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  1. #81
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    Feb 2008
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    Default Re: Tying spade end hooks and hooklengths,or the inability to.

    Quote Originally Posted by nottskev View Post
    It is? Then how have I and countless others used spade ends without problem for decades? Why so reluctant to accept what people tell you and what is so obviously, looking at the hooks sold, their use by highly successful anglers etc etc, the case?

    Are there any other dangers we should be looking out for? Perhaps beavers?
    I am only reluctant because it goes against every rational logical thought I have when I look at a spade end. And I have explained that quite a few times now and the reason I did that is because everyone thinks I was being irrational which was irrational.
    Last edited by markg; 27-11-2019 at 08:50.

  2. #82
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    Nov 2015
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    leafy cheshire
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    Default Re: Tying spade end hooks and hooklengths,or the inability to.

    Quote Originally Posted by nottskev View Post
    Are there any other dangers we should be looking out for? Perhaps beavers?

    The Spanish Inquisition perhaps. This thread is beginning to remind me of Donald Rumsfeld and the discussion on known unknowns, unknown unknowns and the unknowns we know but don't know we know. Yes I am losing the plot and spade end hooks are at fault.
    Last edited by mikench; 27-11-2019 at 09:18.

  3. #83
    Join Date
    May 2017
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    Luton Bedfordshire.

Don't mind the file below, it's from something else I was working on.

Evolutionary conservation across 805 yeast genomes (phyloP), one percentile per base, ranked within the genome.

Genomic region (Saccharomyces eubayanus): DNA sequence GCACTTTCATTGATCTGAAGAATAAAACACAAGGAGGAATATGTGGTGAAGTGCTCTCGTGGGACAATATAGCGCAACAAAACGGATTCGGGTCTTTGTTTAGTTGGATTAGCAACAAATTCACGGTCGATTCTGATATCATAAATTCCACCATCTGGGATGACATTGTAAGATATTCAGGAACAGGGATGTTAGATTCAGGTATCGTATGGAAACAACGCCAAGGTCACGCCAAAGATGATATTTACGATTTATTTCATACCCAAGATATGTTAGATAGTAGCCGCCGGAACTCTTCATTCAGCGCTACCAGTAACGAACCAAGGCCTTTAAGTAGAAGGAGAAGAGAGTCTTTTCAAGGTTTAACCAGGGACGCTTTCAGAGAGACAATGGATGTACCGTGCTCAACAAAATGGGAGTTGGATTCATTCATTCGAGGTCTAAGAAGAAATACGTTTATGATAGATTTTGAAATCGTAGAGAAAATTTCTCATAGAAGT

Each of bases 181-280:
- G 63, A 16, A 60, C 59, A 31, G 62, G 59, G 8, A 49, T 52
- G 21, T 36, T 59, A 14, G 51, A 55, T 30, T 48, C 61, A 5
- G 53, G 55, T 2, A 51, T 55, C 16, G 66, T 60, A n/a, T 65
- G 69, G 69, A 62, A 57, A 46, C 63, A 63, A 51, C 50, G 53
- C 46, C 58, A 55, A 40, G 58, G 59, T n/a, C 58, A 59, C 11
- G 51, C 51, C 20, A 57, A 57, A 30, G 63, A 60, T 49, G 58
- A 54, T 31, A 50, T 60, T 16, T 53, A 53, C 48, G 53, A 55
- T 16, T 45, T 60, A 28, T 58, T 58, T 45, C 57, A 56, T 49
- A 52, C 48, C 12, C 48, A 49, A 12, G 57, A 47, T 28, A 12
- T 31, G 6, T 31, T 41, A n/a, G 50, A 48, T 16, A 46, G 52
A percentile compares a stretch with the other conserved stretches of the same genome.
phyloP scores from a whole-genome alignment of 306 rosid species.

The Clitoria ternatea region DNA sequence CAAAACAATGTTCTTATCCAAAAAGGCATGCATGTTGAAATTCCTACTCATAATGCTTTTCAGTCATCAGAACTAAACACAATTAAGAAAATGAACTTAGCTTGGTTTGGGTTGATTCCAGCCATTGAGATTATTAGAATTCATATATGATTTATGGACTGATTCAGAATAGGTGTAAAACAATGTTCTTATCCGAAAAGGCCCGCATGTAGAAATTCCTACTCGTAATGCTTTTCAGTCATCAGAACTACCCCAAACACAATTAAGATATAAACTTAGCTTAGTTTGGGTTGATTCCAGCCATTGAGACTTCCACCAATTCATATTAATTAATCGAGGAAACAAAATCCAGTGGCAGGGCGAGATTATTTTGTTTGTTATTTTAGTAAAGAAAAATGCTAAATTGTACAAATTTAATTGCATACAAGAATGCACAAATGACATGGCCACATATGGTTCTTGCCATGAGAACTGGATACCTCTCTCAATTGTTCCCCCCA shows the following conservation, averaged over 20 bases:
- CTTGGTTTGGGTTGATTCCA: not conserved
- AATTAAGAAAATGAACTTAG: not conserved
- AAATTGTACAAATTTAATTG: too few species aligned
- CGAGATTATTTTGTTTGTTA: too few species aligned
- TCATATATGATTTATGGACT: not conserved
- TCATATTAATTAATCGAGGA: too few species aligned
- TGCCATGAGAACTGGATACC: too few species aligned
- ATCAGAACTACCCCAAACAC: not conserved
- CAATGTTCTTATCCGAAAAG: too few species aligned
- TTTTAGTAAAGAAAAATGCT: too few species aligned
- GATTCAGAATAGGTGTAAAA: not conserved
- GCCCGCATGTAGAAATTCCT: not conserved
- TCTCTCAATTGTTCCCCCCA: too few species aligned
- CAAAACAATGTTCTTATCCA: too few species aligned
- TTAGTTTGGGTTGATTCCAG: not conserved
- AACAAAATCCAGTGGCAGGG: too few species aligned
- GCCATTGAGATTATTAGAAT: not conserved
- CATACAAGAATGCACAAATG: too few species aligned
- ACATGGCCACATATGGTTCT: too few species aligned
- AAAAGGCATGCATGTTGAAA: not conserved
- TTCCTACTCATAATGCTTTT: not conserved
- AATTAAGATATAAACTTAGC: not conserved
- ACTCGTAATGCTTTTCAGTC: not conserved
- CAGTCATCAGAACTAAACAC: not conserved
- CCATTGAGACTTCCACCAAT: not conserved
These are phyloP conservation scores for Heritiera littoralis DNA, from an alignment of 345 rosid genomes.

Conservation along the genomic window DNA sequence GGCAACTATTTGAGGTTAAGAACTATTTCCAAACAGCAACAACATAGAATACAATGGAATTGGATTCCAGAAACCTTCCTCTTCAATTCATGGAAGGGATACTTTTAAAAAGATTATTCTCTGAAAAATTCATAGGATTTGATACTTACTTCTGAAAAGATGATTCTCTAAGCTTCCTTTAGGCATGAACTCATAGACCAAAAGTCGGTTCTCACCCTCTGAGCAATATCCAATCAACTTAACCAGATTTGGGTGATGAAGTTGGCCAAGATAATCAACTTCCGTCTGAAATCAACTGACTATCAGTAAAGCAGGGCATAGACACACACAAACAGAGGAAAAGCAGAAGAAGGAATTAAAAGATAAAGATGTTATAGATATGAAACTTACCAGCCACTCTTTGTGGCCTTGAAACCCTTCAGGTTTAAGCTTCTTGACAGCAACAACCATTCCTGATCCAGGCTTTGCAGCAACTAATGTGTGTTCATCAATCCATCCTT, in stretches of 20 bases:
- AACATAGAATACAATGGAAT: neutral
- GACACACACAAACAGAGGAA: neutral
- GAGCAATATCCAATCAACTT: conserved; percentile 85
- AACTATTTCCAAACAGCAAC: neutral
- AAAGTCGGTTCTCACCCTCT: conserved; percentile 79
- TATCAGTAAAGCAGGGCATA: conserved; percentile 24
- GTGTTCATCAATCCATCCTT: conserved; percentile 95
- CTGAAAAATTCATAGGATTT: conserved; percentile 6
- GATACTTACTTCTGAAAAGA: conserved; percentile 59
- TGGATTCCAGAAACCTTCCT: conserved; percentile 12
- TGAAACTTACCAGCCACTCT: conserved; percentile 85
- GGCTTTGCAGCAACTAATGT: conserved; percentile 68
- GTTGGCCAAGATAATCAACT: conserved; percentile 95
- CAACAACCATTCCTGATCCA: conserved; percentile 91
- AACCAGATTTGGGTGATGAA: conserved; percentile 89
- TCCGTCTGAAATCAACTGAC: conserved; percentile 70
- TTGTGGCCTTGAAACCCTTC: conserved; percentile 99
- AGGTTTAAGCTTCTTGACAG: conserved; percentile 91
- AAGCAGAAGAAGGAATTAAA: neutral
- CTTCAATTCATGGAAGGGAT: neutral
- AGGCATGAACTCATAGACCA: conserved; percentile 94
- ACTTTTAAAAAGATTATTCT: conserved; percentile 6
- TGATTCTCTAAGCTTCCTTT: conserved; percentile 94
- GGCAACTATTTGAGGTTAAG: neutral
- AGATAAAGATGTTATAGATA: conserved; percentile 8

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    3,687
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    Default Re: Tying spade end hooks and hooklengths,or the inability to.

    Anyway,going back to the topic it seems there are as many people not confident tying spade ends as those who are,so you are not alone Mike....

  4. #84
    Join Date
    Jan 2011
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    North Yorkshire.
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    10,698

    Default Re: Tying spade end hooks and hooklengths,or the inability to.

    Quote Originally Posted by markg View Post
    I don’t dispute that eyed do not give as good a presentation as spade nor that you have never had a problem with them breaking. Nor re Whitty’s post that they catch lots of very large fish. What I dispute is that it never ever happens, could never happen, its impossible that it would happen and the spade is not a danger to the line. For me it’s just there in front of my eyes when I look at a spade end, there is a bloody relative large spiky sharp bit of metal right next to line and a potential abrasion point and/or snap off. I am just surprised no one thinks of this because it’s so obvious to me since I first started fishing. And although it might only happen once in a thousand sessions, it could happen and likely to happen at the worst moment. I don’t want that risk; I just don’t have that risk with eyed. I don’t use hooks less than a 16 and I get the eye is more of a problem when you get smaller, the eye becomes larger in relation to the hook but I never use smaller than a 16 and I don’t mind the presentation.
    I'd typed out a big long response and suffered a brain fart and lost it.
    Honestly, I really don't care what you end up using. All I was doing was responding to your assertions that people only use spades due to convention or dogma. I care nothing for either. I use whatever works out best for me based on actually using it/them. If I'd had any hint of trouble with spades, I wouldn't be using them.